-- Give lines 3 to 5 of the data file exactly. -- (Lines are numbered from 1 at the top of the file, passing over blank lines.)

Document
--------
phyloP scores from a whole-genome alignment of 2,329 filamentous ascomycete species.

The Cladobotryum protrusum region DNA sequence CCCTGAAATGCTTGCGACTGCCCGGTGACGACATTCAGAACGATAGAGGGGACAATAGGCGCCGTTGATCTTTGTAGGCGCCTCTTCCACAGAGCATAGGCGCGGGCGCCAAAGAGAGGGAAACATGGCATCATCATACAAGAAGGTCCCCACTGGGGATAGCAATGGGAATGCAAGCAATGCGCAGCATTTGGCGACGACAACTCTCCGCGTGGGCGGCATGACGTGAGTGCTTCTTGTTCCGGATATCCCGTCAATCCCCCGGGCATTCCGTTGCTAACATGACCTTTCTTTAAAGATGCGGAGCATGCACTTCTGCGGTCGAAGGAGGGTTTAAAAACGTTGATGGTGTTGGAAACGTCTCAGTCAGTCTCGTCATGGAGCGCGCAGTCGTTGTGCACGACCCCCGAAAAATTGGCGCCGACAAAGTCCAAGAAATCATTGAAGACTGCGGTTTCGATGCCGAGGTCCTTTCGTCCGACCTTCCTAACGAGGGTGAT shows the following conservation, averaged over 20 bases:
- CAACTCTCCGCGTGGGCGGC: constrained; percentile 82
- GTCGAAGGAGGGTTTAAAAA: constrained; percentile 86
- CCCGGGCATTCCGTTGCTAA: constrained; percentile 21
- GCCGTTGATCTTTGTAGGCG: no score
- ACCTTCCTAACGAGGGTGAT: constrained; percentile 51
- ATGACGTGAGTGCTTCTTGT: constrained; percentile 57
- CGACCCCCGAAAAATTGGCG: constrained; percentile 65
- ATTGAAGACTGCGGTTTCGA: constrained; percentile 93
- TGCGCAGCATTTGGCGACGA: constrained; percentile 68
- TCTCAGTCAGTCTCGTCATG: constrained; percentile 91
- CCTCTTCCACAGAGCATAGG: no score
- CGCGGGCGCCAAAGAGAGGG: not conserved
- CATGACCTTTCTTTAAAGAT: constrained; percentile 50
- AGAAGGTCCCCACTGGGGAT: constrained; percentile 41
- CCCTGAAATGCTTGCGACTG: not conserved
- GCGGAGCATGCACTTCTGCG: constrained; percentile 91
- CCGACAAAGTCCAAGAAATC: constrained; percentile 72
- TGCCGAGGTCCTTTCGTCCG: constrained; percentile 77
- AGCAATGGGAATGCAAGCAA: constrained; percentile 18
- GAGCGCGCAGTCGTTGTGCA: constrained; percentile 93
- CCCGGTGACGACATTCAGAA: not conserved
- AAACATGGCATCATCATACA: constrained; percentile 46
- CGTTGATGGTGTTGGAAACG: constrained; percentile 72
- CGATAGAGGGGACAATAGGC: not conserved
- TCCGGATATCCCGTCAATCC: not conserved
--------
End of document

- CAACTCTCCGCGTGGGCGGC: constrained; percentile 82
- GTCGAAGGAGGGTTTAAAAA: constrained; percentile 86
- CCCGGGCATTCCGTTGCTAA: constrained; percentile 21